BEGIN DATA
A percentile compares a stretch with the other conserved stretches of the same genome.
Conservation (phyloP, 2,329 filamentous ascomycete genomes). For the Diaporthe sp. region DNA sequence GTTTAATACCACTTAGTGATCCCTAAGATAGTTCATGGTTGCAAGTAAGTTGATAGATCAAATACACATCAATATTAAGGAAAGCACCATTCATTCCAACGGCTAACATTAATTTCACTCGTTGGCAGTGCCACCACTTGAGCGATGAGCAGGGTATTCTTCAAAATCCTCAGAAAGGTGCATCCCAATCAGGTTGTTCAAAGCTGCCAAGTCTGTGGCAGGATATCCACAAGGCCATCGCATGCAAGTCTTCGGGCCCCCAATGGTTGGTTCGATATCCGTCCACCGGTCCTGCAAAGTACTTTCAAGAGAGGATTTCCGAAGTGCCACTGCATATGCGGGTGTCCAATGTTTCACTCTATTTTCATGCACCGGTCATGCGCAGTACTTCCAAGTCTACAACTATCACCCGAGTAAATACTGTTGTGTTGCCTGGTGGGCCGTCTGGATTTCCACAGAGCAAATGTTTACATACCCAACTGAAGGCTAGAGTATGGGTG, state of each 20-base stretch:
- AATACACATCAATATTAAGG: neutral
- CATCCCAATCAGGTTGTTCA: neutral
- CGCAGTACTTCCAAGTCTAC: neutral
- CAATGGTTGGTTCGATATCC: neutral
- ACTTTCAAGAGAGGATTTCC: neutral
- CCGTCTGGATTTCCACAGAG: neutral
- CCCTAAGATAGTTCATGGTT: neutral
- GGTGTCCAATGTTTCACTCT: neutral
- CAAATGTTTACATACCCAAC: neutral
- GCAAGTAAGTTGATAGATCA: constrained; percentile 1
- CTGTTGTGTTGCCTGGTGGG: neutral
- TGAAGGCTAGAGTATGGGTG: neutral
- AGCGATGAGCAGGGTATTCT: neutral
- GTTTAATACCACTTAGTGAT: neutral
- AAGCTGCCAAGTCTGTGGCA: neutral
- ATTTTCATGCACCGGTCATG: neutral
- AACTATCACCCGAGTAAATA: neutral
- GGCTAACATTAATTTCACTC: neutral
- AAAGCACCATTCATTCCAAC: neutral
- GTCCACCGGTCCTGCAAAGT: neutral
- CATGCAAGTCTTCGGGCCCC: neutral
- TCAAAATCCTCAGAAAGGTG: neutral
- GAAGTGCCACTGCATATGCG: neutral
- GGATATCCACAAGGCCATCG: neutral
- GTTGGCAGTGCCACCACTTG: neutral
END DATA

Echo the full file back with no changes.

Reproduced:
A percentile compares a stretch with the other conserved stretches of the same genome.
Conservation (phyloP, 2,329 filamentous ascomycete genomes). For the Diaporthe sp. region DNA sequence GTTTAATACCACTTAGTGATCCCTAAGATAGTTCATGGTTGCAAGTAAGTTGATAGATCAAATACACATCAATATTAAGGAAAGCACCATTCATTCCAACGGCTAACATTAATTTCACTCGTTGGCAGTGCCACCACTTGAGCGATGAGCAGGGTATTCTTCAAAATCCTCAGAAAGGTGCATCCCAATCAGGTTGTTCAAAGCTGCCAAGTCTGTGGCAGGATATCCACAAGGCCATCGCATGCAAGTCTTCGGGCCCCCAATGGTTGGTTCGATATCCGTCCACCGGTCCTGCAAAGTACTTTCAAGAGAGGATTTCCGAAGTGCCACTGCATATGCGGGTGTCCAATGTTTCACTCTATTTTCATGCACCGGTCATGCGCAGTACTTCCAAGTCTACAACTATCACCCGAGTAAATACTGTTGTGTTGCCTGGTGGGCCGTCTGGATTTCCACAGAGCAAATGTTTACATACCCAACTGAAGGCTAGAGTATGGGTG, state of each 20-base stretch:
- AATACACATCAATATTAAGG: neutral
- CATCCCAATCAGGTTGTTCA: neutral
- CGCAGTACTTCCAAGTCTAC: neutral
- CAATGGTTGGTTCGATATCC: neutral
- ACTTTCAAGAGAGGATTTCC: neutral
- CCGTCTGGATTTCCACAGAG: neutral
- CCCTAAGATAGTTCATGGTT: neutral
- GGTGTCCAATGTTTCACTCT: neutral
- CAAATGTTTACATACCCAAC: neutral
- GCAAGTAAGTTGATAGATCA: constrained; percentile 1
- CTGTTGTGTTGCCTGGTGGG: neutral
- TGAAGGCTAGAGTATGGGTG: neutral
- AGCGATGAGCAGGGTATTCT: neutral
- GTTTAATACCACTTAGTGAT: neutral
- AAGCTGCCAAGTCTGTGGCA: neutral
- ATTTTCATGCACCGGTCATG: neutral
- AACTATCACCCGAGTAAATA: neutral
- GGCTAACATTAATTTCACTC: neutral
- AAAGCACCATTCATTCCAAC: neutral
- GTCCACCGGTCCTGCAAAGT: neutral
- CATGCAAGTCTTCGGGCCCC: neutral
- TCAAAATCCTCAGAAAGGTG: neutral
- GAAGTGCCACTGCATATGCG: neutral
- GGATATCCACAAGGCCATCG: neutral
- GTTGGCAGTGCCACCACTTG: neutral